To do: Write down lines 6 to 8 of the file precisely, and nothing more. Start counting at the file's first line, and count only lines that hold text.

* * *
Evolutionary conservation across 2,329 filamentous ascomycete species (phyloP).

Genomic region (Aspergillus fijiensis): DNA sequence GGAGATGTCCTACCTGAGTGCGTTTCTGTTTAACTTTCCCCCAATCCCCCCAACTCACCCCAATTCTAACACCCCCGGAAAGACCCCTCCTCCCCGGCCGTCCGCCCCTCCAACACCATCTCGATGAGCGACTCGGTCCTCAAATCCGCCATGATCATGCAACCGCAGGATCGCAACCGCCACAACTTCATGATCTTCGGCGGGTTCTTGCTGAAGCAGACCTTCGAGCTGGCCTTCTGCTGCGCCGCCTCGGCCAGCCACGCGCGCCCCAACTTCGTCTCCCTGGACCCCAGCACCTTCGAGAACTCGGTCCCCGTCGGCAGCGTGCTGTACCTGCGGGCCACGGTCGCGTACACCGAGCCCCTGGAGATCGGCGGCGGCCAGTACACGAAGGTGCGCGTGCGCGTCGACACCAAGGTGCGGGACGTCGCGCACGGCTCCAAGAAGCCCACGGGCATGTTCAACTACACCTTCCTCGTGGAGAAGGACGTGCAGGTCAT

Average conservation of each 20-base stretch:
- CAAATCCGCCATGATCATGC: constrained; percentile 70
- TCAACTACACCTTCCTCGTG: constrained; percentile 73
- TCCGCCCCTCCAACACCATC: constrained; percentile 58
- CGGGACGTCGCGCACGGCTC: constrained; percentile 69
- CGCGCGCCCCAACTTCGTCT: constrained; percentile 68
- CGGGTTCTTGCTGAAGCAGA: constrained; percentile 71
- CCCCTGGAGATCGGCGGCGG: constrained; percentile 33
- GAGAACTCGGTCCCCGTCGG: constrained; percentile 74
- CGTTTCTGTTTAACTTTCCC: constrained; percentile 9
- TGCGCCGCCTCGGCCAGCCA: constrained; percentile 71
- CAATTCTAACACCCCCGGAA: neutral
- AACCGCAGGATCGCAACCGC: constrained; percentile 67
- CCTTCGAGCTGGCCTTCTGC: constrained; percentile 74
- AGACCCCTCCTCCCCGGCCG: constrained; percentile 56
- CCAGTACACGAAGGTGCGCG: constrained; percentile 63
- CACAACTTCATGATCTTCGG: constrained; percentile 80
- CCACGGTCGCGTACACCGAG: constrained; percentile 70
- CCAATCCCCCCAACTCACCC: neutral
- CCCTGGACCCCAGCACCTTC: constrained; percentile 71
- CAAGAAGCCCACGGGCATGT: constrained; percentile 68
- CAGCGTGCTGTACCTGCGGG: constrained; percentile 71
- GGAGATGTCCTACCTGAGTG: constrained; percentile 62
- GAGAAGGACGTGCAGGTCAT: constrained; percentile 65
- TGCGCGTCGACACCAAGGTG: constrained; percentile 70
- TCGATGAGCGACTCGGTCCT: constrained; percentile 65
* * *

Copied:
- TCCGCCCCTCCAACACCATC: constrained; percentile 58
- CGGGACGTCGCGCACGGCTC: constrained; percentile 69
- CGCGCGCCCCAACTTCGTCT: constrained; percentile 68